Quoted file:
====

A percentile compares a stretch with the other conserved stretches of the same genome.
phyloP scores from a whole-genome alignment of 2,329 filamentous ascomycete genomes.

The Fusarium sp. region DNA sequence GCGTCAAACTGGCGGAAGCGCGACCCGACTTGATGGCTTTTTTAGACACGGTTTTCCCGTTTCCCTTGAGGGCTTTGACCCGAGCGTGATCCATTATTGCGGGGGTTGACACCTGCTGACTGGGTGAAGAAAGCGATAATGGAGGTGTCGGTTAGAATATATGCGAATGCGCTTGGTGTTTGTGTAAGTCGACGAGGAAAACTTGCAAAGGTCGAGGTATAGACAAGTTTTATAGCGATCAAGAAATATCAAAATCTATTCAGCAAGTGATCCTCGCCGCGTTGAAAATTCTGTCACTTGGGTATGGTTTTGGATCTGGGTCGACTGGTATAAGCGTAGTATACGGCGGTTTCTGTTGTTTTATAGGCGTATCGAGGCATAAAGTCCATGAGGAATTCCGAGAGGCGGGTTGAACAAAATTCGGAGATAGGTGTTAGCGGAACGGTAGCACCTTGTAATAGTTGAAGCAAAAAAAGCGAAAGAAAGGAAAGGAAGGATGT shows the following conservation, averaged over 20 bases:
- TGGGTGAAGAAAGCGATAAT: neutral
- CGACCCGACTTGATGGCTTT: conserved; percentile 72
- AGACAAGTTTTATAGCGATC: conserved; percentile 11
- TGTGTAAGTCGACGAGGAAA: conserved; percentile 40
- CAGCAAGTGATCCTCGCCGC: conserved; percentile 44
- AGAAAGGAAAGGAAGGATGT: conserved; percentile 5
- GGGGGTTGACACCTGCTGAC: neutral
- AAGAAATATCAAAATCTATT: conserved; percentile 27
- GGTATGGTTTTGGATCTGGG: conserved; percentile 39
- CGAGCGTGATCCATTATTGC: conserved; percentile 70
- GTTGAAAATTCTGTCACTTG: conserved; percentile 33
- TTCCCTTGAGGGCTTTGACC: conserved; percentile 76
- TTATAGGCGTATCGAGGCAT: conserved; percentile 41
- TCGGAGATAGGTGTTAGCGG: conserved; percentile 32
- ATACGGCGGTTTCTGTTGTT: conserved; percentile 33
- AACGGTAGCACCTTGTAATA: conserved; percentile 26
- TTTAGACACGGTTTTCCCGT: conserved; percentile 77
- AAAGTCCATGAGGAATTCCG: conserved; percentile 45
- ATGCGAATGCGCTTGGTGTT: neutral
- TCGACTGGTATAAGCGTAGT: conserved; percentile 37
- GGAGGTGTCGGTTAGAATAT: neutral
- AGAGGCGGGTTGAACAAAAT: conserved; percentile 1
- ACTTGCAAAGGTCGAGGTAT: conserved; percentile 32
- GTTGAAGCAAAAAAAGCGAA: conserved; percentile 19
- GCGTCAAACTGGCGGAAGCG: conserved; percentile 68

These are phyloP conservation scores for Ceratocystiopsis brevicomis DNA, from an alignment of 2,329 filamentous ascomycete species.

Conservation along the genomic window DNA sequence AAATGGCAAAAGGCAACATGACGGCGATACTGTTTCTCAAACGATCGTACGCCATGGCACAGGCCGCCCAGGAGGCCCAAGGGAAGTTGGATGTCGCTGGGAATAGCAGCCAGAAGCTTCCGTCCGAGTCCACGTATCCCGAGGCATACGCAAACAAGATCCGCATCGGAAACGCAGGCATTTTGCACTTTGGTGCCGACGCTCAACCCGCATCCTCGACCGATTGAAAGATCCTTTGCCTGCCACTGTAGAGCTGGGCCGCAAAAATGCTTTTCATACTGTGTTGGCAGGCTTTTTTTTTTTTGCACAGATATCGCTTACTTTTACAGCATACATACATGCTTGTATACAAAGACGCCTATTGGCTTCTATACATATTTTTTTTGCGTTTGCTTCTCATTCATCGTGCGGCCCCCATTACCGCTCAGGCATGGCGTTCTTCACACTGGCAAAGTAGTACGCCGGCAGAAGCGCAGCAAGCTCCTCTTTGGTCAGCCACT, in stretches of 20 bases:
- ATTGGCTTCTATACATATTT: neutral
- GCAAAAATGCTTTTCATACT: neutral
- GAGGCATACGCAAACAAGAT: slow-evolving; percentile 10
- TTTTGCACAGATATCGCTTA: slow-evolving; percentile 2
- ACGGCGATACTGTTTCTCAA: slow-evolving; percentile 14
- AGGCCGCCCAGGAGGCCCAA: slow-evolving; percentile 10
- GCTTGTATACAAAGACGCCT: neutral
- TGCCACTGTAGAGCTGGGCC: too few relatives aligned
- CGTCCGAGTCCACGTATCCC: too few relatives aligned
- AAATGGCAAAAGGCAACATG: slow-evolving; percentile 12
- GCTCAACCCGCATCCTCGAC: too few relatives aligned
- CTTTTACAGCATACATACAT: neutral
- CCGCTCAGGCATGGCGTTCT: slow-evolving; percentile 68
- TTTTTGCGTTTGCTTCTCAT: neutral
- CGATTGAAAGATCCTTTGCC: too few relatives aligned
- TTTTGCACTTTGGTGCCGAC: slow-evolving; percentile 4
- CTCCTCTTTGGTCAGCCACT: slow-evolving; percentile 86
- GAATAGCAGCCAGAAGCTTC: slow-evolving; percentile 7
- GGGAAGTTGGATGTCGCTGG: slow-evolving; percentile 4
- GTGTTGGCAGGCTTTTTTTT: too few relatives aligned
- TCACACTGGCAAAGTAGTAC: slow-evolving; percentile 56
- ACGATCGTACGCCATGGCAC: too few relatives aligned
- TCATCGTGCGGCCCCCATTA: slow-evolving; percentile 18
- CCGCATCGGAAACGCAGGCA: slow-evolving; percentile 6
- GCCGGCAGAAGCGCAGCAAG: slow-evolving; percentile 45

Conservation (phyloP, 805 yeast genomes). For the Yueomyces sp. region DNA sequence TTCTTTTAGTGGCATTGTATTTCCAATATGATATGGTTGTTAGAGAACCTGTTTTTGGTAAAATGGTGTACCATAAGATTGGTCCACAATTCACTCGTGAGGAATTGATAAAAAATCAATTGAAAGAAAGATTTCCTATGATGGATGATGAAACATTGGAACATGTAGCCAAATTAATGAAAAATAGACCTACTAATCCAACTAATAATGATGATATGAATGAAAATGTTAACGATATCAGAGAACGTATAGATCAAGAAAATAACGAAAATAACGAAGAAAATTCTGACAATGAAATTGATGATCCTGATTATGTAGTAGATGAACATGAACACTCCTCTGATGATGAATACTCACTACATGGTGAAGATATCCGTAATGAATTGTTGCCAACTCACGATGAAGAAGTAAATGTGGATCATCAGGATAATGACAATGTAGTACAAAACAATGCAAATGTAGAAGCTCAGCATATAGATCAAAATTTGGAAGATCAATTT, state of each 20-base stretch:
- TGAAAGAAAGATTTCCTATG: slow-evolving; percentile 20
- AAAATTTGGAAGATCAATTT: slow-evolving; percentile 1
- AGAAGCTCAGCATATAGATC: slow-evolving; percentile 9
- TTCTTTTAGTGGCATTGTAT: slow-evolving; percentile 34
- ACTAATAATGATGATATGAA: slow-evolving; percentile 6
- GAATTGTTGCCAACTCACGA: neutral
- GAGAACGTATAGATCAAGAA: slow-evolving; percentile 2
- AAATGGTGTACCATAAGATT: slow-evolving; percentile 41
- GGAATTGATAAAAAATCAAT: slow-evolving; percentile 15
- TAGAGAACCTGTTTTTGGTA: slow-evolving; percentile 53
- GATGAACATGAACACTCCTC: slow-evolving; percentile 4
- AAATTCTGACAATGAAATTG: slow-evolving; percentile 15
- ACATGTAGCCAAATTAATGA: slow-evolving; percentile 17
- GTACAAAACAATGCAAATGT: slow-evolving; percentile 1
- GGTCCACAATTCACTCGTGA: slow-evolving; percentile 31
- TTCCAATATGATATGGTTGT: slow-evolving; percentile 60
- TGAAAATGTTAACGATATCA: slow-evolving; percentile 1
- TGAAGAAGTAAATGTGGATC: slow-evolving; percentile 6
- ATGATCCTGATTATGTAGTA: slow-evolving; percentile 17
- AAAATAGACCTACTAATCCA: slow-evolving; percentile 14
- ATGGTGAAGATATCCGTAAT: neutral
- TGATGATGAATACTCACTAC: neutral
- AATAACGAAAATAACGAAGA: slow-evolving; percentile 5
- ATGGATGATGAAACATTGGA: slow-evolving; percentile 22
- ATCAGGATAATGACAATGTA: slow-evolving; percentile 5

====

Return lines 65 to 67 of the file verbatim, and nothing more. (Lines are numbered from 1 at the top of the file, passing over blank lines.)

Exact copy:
- GGAATTGATAAAAAATCAAT: slow-evolving; percentile 15
- TAGAGAACCTGTTTTTGGTA: slow-evolving; percentile 53
- GATGAACATGAACACTCCTC: slow-evolving; percentile 4